Capital Power waves goodbye to $2.4B carbon capture project

By Catherine Griwkowsky May 6, 2024

A carbon capture and storage project for Capital Power’s Genesee geothermal power station was cancelled last week as being economically unfeasible. (Capital Power)

Capital Power told shareholders in its Q1 update that it is bidding adieu to its planned $2.4-billion carbon capture and storage (CCS) project at its Genesee plant, instead pursuing its MOU with Ontario Power Generation (OPG) on small modular reactors.

“Through our development of the project, we have confirmed that CCS is a technically viable technology and potential pathway to decarbonization for thermal generation facilities including Genesee,” the company stated in its update.

“However, at this time, the project is not economically feasible and as a result we will be turning our time, attention, and resources to other opportunities to serve our customers with balanced energy solutions.”

The provincial government had pitched in $5 million for the project.

The Genesee plant is in the process of “repowering” in its conversion from coal to natural gas, and the CCS project was forecasted to eliminate three million tonnes of emissions. The coal mine’s operator, Altius Royalty Corp., had sought $190 million in damages from the province over its phaseout of coal; however, the Alberta Court of Appeal dismissed the request last month.

On Wednesday, Affordability and Utilities Minister Nathan Neudorf inked an MOU with Saskatchewan Crown Investments Corporation Minister Dustin Duncan to share information on nuclear power generation, including nuclear supply chains and regulation and development of technologies such as small modular reactors.

Neudorf said renewables alone can’t provide a reliable baseload of power to meet the province’s net-zero goals by 2050, and Saskatchewan’s uranium mining will help Alberta reach that goal.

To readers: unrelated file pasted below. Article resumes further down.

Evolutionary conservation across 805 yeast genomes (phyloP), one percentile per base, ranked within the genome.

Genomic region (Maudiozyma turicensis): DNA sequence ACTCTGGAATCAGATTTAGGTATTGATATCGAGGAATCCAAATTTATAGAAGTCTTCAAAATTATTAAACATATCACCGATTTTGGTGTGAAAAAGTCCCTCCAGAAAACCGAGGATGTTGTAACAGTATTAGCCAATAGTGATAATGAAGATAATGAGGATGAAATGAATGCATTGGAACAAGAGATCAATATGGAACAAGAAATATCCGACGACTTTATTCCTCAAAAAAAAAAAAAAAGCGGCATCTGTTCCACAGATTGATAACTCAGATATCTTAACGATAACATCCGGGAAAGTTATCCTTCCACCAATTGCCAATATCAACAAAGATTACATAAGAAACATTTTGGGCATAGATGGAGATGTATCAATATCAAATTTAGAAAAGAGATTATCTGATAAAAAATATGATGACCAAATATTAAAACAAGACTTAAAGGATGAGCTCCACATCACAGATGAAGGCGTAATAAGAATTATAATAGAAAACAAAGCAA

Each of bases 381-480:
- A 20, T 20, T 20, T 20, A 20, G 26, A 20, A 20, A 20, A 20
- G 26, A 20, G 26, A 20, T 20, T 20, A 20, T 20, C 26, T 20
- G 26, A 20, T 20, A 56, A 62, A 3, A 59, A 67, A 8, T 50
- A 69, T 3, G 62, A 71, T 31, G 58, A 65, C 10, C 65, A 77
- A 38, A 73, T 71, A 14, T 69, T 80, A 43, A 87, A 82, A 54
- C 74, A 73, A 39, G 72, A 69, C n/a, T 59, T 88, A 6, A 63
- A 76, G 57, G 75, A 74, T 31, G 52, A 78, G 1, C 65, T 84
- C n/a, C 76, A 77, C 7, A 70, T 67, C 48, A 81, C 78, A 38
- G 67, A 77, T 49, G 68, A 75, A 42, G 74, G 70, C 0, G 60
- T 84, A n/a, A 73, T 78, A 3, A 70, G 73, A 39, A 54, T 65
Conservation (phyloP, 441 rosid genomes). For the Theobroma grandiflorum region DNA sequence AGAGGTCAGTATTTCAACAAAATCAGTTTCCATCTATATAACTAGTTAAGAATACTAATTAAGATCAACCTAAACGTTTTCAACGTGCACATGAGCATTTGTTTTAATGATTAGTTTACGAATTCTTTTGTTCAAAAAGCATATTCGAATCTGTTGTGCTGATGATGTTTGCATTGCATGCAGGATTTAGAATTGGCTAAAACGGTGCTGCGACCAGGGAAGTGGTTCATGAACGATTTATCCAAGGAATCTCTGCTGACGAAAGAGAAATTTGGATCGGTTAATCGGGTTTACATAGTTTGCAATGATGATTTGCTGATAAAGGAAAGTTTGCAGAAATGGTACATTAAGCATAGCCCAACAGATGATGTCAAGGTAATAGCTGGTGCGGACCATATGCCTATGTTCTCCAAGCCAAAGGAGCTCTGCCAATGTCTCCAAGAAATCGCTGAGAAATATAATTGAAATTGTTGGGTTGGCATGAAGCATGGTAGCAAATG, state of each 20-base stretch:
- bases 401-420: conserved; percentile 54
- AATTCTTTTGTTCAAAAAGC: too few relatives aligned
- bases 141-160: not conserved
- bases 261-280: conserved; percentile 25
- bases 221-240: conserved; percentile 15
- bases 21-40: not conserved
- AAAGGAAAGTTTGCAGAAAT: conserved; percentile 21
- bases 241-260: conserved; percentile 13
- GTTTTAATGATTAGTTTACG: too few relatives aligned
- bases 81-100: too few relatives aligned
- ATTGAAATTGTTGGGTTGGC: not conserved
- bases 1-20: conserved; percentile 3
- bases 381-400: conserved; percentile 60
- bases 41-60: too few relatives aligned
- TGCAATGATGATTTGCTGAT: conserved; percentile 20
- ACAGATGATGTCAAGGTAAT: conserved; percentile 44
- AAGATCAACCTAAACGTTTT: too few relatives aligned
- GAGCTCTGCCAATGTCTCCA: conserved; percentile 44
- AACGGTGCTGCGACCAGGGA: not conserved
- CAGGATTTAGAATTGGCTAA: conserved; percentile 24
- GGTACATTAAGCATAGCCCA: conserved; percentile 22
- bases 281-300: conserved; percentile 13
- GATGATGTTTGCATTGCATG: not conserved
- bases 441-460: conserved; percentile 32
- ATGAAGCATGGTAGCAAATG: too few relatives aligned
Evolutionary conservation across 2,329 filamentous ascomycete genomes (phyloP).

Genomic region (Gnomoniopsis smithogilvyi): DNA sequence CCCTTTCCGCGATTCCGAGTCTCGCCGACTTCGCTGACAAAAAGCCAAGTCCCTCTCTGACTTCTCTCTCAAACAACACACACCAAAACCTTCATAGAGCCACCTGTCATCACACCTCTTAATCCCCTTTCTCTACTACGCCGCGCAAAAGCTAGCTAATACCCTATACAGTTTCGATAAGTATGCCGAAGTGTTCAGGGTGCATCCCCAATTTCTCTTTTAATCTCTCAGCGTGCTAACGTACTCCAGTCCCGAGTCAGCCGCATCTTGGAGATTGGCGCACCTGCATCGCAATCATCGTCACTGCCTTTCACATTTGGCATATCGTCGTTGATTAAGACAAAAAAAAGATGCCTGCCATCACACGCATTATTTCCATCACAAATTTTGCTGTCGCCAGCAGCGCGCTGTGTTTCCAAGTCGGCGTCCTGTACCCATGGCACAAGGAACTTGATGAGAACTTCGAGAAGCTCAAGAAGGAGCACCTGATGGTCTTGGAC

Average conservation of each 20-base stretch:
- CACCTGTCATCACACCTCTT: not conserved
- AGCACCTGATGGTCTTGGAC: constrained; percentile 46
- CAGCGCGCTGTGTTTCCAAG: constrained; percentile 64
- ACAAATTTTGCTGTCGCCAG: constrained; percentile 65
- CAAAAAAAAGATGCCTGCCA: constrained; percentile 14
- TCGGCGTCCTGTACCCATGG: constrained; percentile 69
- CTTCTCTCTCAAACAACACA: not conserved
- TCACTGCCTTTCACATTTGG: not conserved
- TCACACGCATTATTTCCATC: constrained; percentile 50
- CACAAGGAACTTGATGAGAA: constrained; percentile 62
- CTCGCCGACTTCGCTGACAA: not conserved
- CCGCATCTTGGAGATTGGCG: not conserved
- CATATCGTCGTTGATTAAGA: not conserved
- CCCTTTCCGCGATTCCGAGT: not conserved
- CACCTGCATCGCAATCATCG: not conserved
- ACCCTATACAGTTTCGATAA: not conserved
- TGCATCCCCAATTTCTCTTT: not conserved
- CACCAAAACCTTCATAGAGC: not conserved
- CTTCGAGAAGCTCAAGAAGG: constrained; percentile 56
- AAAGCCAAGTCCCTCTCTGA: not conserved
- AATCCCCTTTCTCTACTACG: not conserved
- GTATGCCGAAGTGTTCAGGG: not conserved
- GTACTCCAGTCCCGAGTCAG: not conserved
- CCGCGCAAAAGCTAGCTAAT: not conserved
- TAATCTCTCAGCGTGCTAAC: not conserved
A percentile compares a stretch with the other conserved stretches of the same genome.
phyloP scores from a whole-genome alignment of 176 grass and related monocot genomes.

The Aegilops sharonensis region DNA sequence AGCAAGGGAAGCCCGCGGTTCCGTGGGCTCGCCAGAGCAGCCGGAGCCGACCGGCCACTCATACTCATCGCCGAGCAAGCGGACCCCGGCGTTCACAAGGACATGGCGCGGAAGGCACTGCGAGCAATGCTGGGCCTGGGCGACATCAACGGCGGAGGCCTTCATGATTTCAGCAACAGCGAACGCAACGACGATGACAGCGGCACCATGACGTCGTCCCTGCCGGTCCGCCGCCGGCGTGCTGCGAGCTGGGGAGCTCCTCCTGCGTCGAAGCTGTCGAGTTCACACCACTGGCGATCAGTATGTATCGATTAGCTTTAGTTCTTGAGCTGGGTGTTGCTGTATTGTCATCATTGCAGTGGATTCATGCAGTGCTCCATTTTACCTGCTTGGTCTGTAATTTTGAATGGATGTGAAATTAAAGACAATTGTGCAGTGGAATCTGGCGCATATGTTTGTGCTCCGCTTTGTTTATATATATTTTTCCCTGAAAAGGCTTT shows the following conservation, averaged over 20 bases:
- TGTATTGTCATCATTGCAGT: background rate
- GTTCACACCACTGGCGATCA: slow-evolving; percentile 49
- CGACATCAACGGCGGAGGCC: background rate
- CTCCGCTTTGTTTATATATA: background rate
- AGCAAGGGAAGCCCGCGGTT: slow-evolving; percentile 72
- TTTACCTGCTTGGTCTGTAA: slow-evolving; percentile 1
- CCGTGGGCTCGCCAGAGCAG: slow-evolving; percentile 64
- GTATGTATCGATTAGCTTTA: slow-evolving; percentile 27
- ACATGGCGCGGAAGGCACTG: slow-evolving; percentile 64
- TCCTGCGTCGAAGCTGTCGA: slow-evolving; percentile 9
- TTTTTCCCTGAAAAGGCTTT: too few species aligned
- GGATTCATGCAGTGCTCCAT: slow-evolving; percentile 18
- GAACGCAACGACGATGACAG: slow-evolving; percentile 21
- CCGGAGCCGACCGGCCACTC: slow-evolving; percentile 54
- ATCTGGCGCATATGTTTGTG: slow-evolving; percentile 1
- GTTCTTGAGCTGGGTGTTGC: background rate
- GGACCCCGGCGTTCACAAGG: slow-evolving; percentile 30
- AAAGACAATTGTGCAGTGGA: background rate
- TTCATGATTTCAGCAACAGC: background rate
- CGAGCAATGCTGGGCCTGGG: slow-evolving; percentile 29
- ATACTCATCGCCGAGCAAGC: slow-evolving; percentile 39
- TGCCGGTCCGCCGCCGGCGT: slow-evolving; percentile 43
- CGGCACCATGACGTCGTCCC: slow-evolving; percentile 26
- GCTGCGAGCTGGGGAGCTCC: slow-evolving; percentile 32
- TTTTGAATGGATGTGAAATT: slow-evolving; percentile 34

Speaking at that news conference, Neudorf told reporters he is disappointed in the lack of CCS action on the federal government’s part, with Capital Power expressing doubts over the project’s viability as it awaited details of the Canada Growth Fund.

“We have to be able to achieve these goals,” Neudorf said. “They can’t just be something spouted out as a wish and a dream. We have to provide a realistic path forward.”

Federal Environment Minister Steven Guilbeault told reporters at a news conference about progress on emissions reduction that CCS plays a role, with seven Mts stored countrywide as of 2022, but it isn’t the only solution and the federal government can’t fund every project.

“We’re putting our money where our mouth is, and I would like to see industry do the same,” Guilbeault said. “There’s billions of dollars of federal money to help these companies invest in carbon capture and storage.”

Environment Minister Rebecca Schulz slammed the federal government’s foot-dragging in a statement to Alberta Today.

“The emission reduction potential of this CCS project was high,” Schulz said. “And despite years of promises from Ottawa, the federal government has failed to provide the necessary support to help emissions-reduction projects like this one move forward, and have instead created uncertainty in the market.”

But NDP Energy critic Nagwan Al-Guneid pointed the finger at the UCP for adding uncertainty to the energy sector.

“The policy environment in Alberta right now has been very unstable under the UCP,” Al-Guneid told Alberta Today. She said the NDP has challenged Danielle Smith “multiple times” to show that Alberta has the policy certainty needed for producers to move ahead with big projects.

Environmental Defence’s associate director Julia Levin called carbon capture “unnecessary, ineffective and expensive,” saying it is better to avoid producing emissions in the first place.

“Carbon capture has not been successfully used in the power sector,” Levin said. “Most projects never make it off the ground. The few that do, like the Boundary Dam coal plant, capture a fraction of the promised rate.”

The province has bet heavily on carbon capture, utilization and storage, including to store emissions from natural gas in hydrogen production, committing $1.2 billion for up to 15 years in the Quest and Alberta Carbon Trunk Line projects.

It has also promised an Alberta Carbon Capture Incentive Program linked to federal CCS investment tax credits. Emissions Reduction Alberta and Alberta Innovates have given $100 million to more than 100 projects.